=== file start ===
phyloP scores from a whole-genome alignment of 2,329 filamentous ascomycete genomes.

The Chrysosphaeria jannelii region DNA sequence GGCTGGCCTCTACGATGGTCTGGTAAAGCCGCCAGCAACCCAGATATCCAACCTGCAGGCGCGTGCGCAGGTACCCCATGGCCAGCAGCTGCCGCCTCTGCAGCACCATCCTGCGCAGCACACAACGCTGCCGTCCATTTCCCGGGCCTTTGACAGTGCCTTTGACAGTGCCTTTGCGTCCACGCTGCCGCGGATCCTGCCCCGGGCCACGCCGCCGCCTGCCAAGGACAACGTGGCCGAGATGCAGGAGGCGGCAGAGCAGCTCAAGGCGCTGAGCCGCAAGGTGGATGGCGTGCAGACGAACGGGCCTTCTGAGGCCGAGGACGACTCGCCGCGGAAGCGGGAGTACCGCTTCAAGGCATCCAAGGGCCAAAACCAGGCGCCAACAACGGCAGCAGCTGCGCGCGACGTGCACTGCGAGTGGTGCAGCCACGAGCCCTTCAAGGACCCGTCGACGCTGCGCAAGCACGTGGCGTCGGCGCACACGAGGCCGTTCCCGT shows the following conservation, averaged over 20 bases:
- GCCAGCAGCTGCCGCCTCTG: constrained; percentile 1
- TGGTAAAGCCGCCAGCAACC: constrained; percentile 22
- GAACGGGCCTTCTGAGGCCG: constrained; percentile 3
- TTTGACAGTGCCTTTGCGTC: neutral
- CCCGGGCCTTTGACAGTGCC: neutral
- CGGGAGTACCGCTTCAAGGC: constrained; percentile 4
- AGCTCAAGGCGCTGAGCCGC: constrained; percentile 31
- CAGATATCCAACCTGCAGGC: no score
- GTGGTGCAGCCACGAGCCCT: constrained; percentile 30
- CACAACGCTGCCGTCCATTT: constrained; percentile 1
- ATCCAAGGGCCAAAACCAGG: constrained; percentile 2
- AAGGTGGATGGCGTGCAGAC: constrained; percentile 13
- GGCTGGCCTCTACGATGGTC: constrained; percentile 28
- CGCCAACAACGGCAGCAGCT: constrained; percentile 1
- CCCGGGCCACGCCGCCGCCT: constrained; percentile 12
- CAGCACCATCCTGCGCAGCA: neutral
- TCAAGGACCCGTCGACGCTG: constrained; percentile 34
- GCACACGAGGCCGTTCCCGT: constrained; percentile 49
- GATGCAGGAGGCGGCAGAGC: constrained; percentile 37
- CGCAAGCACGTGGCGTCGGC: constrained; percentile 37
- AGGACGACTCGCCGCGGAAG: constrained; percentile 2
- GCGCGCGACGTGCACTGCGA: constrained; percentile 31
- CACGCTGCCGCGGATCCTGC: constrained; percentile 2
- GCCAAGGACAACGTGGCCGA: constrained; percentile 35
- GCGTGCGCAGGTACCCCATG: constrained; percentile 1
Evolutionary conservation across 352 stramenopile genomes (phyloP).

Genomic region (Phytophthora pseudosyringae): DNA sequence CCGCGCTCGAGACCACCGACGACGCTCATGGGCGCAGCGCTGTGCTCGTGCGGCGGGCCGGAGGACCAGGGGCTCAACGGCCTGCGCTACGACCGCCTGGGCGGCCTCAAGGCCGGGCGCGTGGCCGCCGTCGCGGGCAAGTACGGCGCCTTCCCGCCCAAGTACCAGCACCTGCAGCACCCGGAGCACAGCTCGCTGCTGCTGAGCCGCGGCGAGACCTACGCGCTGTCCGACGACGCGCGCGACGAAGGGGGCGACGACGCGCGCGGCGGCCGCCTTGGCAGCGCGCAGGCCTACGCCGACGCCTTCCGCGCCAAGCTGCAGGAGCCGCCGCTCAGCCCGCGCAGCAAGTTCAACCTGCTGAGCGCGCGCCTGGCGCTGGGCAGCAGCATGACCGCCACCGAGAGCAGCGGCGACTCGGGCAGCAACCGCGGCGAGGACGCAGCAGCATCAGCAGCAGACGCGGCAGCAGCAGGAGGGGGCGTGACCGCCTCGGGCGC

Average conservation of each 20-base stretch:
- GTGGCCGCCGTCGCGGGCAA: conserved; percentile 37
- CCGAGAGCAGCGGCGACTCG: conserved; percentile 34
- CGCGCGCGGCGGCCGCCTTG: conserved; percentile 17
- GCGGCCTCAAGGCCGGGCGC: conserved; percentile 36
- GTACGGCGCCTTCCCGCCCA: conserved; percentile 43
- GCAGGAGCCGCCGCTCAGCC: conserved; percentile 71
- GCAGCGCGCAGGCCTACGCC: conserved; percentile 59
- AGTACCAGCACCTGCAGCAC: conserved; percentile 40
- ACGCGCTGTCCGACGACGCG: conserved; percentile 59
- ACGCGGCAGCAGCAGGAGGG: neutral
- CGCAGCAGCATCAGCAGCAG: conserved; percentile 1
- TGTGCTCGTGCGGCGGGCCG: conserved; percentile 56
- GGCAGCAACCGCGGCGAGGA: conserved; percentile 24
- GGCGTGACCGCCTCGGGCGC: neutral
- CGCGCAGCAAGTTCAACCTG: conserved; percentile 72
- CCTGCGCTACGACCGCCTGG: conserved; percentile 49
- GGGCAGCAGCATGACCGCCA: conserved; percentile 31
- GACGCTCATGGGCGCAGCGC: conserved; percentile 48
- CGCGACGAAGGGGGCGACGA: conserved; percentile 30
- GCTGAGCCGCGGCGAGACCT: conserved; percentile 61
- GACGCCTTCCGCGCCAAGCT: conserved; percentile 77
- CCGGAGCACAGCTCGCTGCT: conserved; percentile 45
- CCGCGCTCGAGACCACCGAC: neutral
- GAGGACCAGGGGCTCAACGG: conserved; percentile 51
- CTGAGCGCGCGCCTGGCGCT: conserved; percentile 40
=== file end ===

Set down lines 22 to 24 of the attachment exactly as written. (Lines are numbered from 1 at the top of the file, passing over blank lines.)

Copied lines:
- CGCAAGCACGTGGCGTCGGC: constrained; percentile 37
- AGGACGACTCGCCGCGGAAG: constrained; percentile 2
- GCGCGCGACGTGCACTGCGA: constrained; percentile 31